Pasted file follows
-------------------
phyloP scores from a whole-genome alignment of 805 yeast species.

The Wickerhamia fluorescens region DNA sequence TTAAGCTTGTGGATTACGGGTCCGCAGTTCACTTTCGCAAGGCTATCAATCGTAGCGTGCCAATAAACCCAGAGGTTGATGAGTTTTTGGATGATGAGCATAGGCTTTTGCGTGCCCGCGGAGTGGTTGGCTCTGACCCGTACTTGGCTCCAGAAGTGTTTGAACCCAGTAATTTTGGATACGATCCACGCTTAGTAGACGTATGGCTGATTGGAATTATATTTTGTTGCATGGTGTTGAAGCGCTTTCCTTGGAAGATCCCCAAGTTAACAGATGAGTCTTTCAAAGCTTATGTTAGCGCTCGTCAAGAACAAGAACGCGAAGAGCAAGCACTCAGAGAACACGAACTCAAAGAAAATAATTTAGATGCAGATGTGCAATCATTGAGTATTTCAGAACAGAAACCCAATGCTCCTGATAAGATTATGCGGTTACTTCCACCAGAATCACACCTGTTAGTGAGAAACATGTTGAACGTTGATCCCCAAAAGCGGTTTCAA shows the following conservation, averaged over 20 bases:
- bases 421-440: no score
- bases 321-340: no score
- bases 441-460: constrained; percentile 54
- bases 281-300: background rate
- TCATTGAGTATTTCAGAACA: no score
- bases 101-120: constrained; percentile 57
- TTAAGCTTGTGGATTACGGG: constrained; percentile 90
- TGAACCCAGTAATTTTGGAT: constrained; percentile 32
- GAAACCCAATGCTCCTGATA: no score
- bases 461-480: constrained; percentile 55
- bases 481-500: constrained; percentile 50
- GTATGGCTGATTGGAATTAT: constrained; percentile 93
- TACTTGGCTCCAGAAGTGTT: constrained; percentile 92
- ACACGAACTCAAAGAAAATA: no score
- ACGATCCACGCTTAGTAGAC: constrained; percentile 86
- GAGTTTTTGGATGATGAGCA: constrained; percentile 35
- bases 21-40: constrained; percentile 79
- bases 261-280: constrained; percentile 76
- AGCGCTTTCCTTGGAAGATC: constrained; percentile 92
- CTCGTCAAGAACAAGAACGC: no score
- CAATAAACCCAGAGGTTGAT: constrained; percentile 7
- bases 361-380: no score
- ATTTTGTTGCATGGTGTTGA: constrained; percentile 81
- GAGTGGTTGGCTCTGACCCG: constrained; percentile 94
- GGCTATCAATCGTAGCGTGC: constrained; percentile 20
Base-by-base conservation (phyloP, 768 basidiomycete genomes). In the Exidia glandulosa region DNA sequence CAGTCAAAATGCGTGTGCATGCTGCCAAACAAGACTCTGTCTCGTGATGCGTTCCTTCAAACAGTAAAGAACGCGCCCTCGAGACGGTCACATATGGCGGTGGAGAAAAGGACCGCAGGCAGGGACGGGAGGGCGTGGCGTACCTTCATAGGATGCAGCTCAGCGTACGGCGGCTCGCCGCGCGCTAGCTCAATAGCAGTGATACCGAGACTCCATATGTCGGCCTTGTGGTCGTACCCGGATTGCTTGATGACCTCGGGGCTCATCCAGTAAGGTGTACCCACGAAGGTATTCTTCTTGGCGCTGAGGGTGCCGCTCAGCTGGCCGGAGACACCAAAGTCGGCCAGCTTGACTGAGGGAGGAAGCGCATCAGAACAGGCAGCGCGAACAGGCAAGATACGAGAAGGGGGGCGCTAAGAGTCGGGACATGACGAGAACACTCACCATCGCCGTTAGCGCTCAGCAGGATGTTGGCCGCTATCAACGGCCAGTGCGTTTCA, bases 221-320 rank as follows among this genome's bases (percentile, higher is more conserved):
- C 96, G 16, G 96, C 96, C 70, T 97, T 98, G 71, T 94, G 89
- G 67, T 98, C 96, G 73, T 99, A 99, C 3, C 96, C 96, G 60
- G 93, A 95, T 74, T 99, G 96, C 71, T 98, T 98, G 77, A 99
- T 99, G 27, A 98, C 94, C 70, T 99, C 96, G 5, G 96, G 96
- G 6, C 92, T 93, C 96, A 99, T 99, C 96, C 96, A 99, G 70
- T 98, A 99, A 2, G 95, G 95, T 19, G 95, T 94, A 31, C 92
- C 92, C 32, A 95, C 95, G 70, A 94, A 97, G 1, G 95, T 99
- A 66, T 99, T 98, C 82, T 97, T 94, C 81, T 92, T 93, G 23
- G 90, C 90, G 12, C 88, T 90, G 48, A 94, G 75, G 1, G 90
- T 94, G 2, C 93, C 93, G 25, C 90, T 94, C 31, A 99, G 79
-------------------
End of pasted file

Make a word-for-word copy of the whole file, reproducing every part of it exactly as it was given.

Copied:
phyloP scores from a whole-genome alignment of 805 yeast species.

The Wickerhamia fluorescens region DNA sequence TTAAGCTTGTGGATTACGGGTCCGCAGTTCACTTTCGCAAGGCTATCAATCGTAGCGTGCCAATAAACCCAGAGGTTGATGAGTTTTTGGATGATGAGCATAGGCTTTTGCGTGCCCGCGGAGTGGTTGGCTCTGACCCGTACTTGGCTCCAGAAGTGTTTGAACCCAGTAATTTTGGATACGATCCACGCTTAGTAGACGTATGGCTGATTGGAATTATATTTTGTTGCATGGTGTTGAAGCGCTTTCCTTGGAAGATCCCCAAGTTAACAGATGAGTCTTTCAAAGCTTATGTTAGCGCTCGTCAAGAACAAGAACGCGAAGAGCAAGCACTCAGAGAACACGAACTCAAAGAAAATAATTTAGATGCAGATGTGCAATCATTGAGTATTTCAGAACAGAAACCCAATGCTCCTGATAAGATTATGCGGTTACTTCCACCAGAATCACACCTGTTAGTGAGAAACATGTTGAACGTTGATCCCCAAAAGCGGTTTCAA shows the following conservation, averaged over 20 bases:
- bases 421-440: no score
- bases 321-340: no score
- bases 441-460: constrained; percentile 54
- bases 281-300: background rate
- TCATTGAGTATTTCAGAACA: no score
- bases 101-120: constrained; percentile 57
- TTAAGCTTGTGGATTACGGG: constrained; percentile 90
- TGAACCCAGTAATTTTGGAT: constrained; percentile 32
- GAAACCCAATGCTCCTGATA: no score
- bases 461-480: constrained; percentile 55
- bases 481-500: constrained; percentile 50
- GTATGGCTGATTGGAATTAT: constrained; percentile 93
- TACTTGGCTCCAGAAGTGTT: constrained; percentile 92
- ACACGAACTCAAAGAAAATA: no score
- ACGATCCACGCTTAGTAGAC: constrained; percentile 86
- GAGTTTTTGGATGATGAGCA: constrained; percentile 35
- bases 21-40: constrained; percentile 79
- bases 261-280: constrained; percentile 76
- AGCGCTTTCCTTGGAAGATC: constrained; percentile 92
- CTCGTCAAGAACAAGAACGC: no score
- CAATAAACCCAGAGGTTGAT: constrained; percentile 7
- bases 361-380: no score
- ATTTTGTTGCATGGTGTTGA: constrained; percentile 81
- GAGTGGTTGGCTCTGACCCG: constrained; percentile 94
- GGCTATCAATCGTAGCGTGC: constrained; percentile 20
Base-by-base conservation (phyloP, 768 basidiomycete genomes). In the Exidia glandulosa region DNA sequence CAGTCAAAATGCGTGTGCATGCTGCCAAACAAGACTCTGTCTCGTGATGCGTTCCTTCAAACAGTAAAGAACGCGCCCTCGAGACGGTCACATATGGCGGTGGAGAAAAGGACCGCAGGCAGGGACGGGAGGGCGTGGCGTACCTTCATAGGATGCAGCTCAGCGTACGGCGGCTCGCCGCGCGCTAGCTCAATAGCAGTGATACCGAGACTCCATATGTCGGCCTTGTGGTCGTACCCGGATTGCTTGATGACCTCGGGGCTCATCCAGTAAGGTGTACCCACGAAGGTATTCTTCTTGGCGCTGAGGGTGCCGCTCAGCTGGCCGGAGACACCAAAGTCGGCCAGCTTGACTGAGGGAGGAAGCGCATCAGAACAGGCAGCGCGAACAGGCAAGATACGAGAAGGGGGGCGCTAAGAGTCGGGACATGACGAGAACACTCACCATCGCCGTTAGCGCTCAGCAGGATGTTGGCCGCTATCAACGGCCAGTGCGTTTCA, bases 221-320 rank as follows among this genome's bases (percentile, higher is more conserved):
- C 96, G 16, G 96, C 96, C 70, T 97, T 98, G 71, T 94, G 89
- G 67, T 98, C 96, G 73, T 99, A 99, C 3, C 96, C 96, G 60
- G 93, A 95, T 74, T 99, G 96, C 71, T 98, T 98, G 77, A 99
- T 99, G 27, A 98, C 94, C 70, T 99, C 96, G 5, G 96, G 96
- G 6, C 92, T 93, C 96, A 99, T 99, C 96, C 96, A 99, G 70
- T 98, A 99, A 2, G 95, G 95, T 19, G 95, T 94, A 31, C 92
- C 92, C 32, A 95, C 95, G 70, A 94, A 97, G 1, G 95, T 99
- A 66, T 99, T 98, C 82, T 97, T 94, C 81, T 92, T 93, G 23
- G 90, C 90, G 12, C 88, T 90, G 48, A 94, G 75, G 1, G 90
- T 94, G 2, C 93, C 93, G 25, C 90, T 94, C 31, A 99, G 79